Cut your caffeine intake carefully, paying attention to how you feel when you cut out coffee. If you forgo it all at once, you can suffer from headaches and, of course, a sudden drop in mood. Whittle down your caffeine intake slowly, and over a period of time, to help reduce the sudden impacts of cutting it out altogether.
3. Talk it out
Whether you’re going to see a therapist or simply talking to a trusted friend, discussing your symptoms of depression is a great way to work through what might be causing them. A therapist can help pull you through tough times, and also let you get some weight off your chest. Don’t feel ashamed of needing to talk – it is helpful and will allow you to get some relief from your heavy emotions.
4. Get some exercise
Exercise is absolutely vital to promoting a positive mood and fighting depression. Even a fifteen-minute walk is enough to boost endorphins in your brain. Ever heard of runner’s high? This temporary boost in endorphins is part of why endurance athletes keep on going even after they’ve already engaged in hours of exercise. You don’t need to run a marathon to reap the benefits of the endorphin boost – all you need is to get moving.
5. Start meditating
Meditating is a great way to engage in some crucial self-reflection. It allows you to become more in tune with yourself and to reflect and sort through your thoughts. Start small, with perhaps just a few minutes a day of meditation, and don’t beat yourself up if you fall asleep. Meditation is a great way to relax, and can help you work through any challenging thoughts or situations that you might be dealing with throughout the course of your day.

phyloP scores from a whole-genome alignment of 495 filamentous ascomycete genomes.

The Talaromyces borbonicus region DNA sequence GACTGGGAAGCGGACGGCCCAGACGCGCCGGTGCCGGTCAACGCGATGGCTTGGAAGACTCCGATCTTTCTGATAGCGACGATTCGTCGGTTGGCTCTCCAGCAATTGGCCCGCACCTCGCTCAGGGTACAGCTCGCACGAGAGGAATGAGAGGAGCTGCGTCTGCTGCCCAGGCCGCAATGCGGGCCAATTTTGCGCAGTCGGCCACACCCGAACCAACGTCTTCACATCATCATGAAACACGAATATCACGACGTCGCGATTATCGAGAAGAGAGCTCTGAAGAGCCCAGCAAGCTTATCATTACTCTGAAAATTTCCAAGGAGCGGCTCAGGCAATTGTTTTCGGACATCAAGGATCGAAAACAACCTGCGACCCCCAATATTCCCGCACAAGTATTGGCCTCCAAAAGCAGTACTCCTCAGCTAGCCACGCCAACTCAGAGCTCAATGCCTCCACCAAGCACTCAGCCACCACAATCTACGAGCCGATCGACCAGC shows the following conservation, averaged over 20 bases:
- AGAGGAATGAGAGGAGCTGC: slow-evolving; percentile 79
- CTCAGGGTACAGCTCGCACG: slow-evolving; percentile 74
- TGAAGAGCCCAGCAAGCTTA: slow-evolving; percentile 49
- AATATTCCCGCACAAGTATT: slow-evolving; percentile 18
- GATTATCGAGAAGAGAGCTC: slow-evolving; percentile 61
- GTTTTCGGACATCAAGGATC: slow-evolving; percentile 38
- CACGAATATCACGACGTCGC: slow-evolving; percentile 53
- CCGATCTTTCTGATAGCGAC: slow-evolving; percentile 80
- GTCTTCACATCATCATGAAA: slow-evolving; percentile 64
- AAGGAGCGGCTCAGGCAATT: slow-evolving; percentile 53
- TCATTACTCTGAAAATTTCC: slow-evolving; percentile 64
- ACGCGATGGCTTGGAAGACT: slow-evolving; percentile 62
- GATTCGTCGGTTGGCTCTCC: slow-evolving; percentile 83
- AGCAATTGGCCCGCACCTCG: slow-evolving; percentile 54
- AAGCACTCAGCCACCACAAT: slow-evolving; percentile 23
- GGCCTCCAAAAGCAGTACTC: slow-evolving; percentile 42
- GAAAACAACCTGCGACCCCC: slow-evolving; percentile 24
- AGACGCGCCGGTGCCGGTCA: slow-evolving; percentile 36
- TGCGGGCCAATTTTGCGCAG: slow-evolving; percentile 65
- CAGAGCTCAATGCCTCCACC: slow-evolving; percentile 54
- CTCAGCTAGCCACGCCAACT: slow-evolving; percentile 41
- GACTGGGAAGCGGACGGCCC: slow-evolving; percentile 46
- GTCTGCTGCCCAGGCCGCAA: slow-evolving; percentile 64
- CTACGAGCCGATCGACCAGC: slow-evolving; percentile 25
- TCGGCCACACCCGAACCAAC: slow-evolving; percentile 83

6. Rely on herbs to boost your mood
There are dozens of herbs with mood-boosting properties. One of these is chamomile. Chamomile has relaxing properties because it is high in specific flavonoids that promote calm. You can have a cup of chamomile tea with milk and honey before bed to unwind, or sleep with a little sachet of chamomile under your pillow.
Another popular remedy is St. John’s wort. Though technically a shrub and not an herb, St. John’s wort has treated a number of mental disorders since the times of ancient Greece. It is effective in treating mild to moderate depression because it contains hypericin. Hypericin affects several neurotransmitters just as popular medications like Prozac do. It has fewer side effects than prescription medications, although you will still take it in a capsule.
7. Start taking vitamins
If you aren’t already taking a multivitamin, start, and if you are, consider the dosage and specific vitamins included in the dose. Certain vitamins, such as B-12, play a major role in your mood and happiness. If you are low in B-12, you will feel more sluggish and even have a harder time with your digestion and other bodily functions.
B-12 is high in certain foods, like cheese, shellfish, spinach, and fish, but if you are a vegetarian or otherwise restricted in your diet, it can be tough to consume enough B-12 from food alone. A multivitamin high in B-12 or a B-12-only vitamin may help boost your mood.
Magnesium, too, helps support a wide range of biomechanical functions. It helps keep the chemicals in your brain stable, and unfortunately, magnesium is often removed from our modern diets.